Like any holiday spot in Spain or the Canaries you’ll find ice cream parlours with a wide array of flavours. If you order helado or ice cream in a restaurant at the end of your meal, it will probably be served in a glass bowl with some wafers for decoration. It’s worth checking if the ice cream is home made as they may have some more interesting and traditional flavours. I enjoyed the gofio ice cream with a toasted caramel flavour and homemade lemon and ginger ice cream, at the Casa Rafa fish restaurant in El Golfo.
21. Coffee Leche Leche
While out and about sightseeing in Lanzarote there are numerous opportunities to relax with a coffee and perhaps a slice of cake. If you are visiting any of the Cesar Manrique attractions on Lanzarote, they all have lovely cafes and I can recommend taking some refreshments here to relax after visiting and soak up the ambiance.
In Lanzarote you can order whatever coffee style you favour, although we noticed that the Spanish do like a milky coffee as a morning pick me up. An example of this was the cappuccino that I ordered at El Veril in Graciosa, which came topped with whipped, sweetened cream, almost a desert in itself!
If you want a typically Spanish style of coffee that’s super sweet and often sipped in the morning when you’ve missed your breakfast, order a leche leche. It’s a milky coffee with a layer of sweet condensed milk, which you then stir into the coffee, often served in a tall glass, so that you can see the layers. I enjoyed mine with a gooey chocolate brownie, overlooking the gorgeous pool at LagOMar.
What to drink in Lanzarote
You can’t visit Lanzarote without trying some of the excellent local wines that are produced in the centre of the island, around La Geria. It’s an unmissable experience to go bodega hopping and visit a few of the wine producers, which are located along the road that runs between Yaiza to San Bartolome. You’ll be able to taste the wines and buy a few bottles direct from the producer, or better still take a wine tour with Wine Tours Lanzarote, to understand more about the unique way the wine is produced. They also have a Wine Shop and deliver to the UK and Ireland so you can try the wines of Lanzarote when you get home.
Although the Canaries has less of a beer culture, there’s a growing trend for craft breweries and you’ll find local beers in restaurants around the island. For an unusual soft drink, look out for the Aloe Vera drinks which are made with the healthy and healing aloe vera grown on Lanzarote.
23. La Geria wine
The local wines of la Geria in Lanzarote are practically unknown outside the island, simply because the production here is too intensive and small scale for much wine to be exported. That’s not to say that the wines are not high quality. In fact Lanzarote wines have been winning many awards among Spanish wines, especially in recent years as more investment has been made in the production techniques and facilities.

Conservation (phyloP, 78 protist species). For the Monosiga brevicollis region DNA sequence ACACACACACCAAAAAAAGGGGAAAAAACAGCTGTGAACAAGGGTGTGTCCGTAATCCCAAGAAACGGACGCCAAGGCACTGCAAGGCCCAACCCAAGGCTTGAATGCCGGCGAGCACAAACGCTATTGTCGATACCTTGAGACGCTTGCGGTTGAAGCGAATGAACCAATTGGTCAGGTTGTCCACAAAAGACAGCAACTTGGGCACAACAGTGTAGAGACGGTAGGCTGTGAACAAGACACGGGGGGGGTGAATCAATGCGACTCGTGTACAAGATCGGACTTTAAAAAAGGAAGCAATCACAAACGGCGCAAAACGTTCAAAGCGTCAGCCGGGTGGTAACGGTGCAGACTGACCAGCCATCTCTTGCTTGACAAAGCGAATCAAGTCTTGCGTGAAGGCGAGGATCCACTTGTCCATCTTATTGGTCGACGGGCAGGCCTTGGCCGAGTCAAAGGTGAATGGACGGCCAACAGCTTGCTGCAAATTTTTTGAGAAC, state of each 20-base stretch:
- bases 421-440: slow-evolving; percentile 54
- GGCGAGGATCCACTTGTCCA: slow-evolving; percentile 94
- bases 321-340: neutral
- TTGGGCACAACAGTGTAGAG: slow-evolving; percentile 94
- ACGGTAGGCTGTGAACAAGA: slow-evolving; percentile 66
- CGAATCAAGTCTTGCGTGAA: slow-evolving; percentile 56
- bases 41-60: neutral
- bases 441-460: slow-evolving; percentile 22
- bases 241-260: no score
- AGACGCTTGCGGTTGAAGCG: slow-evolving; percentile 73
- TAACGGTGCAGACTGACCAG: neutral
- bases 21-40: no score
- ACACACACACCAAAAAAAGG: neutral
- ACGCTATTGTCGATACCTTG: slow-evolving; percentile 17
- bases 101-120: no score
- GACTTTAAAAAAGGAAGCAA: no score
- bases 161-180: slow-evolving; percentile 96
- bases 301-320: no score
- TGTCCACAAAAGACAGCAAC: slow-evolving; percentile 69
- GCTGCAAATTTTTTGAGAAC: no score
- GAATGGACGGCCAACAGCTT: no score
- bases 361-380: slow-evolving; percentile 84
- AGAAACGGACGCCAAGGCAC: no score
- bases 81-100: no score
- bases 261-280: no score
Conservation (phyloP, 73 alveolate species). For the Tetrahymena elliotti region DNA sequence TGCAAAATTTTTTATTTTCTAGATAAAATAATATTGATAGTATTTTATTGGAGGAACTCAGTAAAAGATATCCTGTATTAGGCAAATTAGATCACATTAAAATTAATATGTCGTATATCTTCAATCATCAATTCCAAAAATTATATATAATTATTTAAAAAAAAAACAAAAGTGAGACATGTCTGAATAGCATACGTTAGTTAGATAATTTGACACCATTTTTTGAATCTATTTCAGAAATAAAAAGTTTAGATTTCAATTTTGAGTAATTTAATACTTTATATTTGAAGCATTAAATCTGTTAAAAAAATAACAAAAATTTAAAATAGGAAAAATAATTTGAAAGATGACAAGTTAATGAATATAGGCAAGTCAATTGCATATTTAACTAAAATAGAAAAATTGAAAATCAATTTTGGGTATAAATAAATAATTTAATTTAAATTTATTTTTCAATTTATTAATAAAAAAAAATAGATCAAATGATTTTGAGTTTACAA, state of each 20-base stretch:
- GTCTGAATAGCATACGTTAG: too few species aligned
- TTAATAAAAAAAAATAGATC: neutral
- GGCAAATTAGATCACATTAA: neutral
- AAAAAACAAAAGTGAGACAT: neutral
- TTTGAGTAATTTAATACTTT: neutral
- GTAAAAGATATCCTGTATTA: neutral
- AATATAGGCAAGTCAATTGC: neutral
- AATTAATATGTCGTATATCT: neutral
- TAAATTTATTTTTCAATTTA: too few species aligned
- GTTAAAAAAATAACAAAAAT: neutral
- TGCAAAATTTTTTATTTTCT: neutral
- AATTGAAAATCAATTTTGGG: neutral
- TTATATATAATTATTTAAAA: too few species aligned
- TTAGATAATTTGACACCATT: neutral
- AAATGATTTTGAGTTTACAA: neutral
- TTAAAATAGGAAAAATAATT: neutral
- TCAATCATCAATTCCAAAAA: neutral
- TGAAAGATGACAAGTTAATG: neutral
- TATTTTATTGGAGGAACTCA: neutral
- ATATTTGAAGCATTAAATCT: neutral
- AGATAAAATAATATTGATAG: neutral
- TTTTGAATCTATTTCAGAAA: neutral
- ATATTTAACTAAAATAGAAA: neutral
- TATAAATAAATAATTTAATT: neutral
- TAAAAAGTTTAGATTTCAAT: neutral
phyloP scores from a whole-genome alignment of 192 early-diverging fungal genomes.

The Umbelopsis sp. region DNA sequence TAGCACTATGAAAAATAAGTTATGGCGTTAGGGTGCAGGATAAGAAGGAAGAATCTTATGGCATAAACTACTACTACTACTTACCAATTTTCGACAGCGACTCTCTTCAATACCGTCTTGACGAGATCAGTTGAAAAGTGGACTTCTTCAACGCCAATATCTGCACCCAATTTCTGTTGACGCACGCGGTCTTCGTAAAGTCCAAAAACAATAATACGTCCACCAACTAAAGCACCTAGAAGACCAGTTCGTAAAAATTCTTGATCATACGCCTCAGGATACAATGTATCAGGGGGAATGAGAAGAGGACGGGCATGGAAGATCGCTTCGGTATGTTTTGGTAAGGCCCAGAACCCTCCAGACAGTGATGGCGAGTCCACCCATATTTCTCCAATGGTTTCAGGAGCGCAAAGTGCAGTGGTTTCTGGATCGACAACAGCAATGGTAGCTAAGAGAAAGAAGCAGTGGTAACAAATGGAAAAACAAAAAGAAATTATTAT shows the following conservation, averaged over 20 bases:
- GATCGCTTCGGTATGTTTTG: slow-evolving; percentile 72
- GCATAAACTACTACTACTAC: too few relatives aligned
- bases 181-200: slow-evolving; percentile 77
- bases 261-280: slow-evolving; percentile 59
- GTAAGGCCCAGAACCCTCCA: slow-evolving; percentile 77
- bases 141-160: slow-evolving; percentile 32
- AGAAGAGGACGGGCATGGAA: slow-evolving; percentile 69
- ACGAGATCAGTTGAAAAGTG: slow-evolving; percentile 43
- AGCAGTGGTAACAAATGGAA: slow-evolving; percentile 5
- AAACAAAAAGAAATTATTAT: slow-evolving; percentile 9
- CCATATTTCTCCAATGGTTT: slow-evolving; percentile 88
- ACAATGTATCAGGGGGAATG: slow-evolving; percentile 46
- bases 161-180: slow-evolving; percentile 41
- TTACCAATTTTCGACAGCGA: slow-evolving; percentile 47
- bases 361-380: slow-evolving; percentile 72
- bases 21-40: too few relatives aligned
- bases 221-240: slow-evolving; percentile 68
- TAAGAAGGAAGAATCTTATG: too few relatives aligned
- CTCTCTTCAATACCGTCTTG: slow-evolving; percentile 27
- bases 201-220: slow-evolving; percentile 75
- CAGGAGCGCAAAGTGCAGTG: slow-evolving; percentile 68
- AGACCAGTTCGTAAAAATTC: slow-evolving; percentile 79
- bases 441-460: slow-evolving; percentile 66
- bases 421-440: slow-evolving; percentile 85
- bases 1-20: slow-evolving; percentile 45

Growing vines in Lanzarote is certainly a labour intensive business, since the lack of water means each vine is planted in a hollow, sheltered by a curved wall of volcanic stone known as a zoca, with a covering of black picon gravel to retain the moisture. Because the pruning and harvest is done by hand, all effort goes into making the highest quality wines, since it’s just not worth producing a mass market product.
Wine tours in Lanzarote
The most relaxing way to discover the wines of a few different bodegas, without having to worry about driving, is to take a wine tour, as we did with Wine Tours Lanzarote. After being picked up at our accommodation we visited three different wineries, each very different. Our tour started at the well established Bodega Rubicon, then we moved on to the smaller boutique winery of El Tablero who only sell their wines at the bodega, finishing with a tasting among the leafy green gardens and friendly goats of Vega Volcan. I also visited the El Grifo winery, which has a free museum full of old wine making machinery and is a good place to taste a range of different wines.
There are numerous wineries in the La Geria region where you can make an informal tasting, then buy a bottle or two to drink later in your accommodation. And of course the local wines are available to order by the bottle or glass in restaurants around Lanzarote. Almost all of the wine in Lanzarote is white and the most popular Malvasía Volcánica grape produces wine that is fresh and dry with a mineral flavour.
The Moscatel grape creates the fragrant, sweet dessert wines that were known in Shakespeare’s time as Malmsey, when the wines of the Canaries were much sought after, and the ships that traded in them docked at London’s Canary Wharf. Also look out for the more recently introduced Diego wines and the aromatic Listan Blanco and Listan Negro grapes that are used to make the few red wines. If you enjoy the wines of Lanzarote when you visit, Wine Tours Lanzarote now have a service where you can order some of their favourite wines for direct delivery in the UK and Ireland.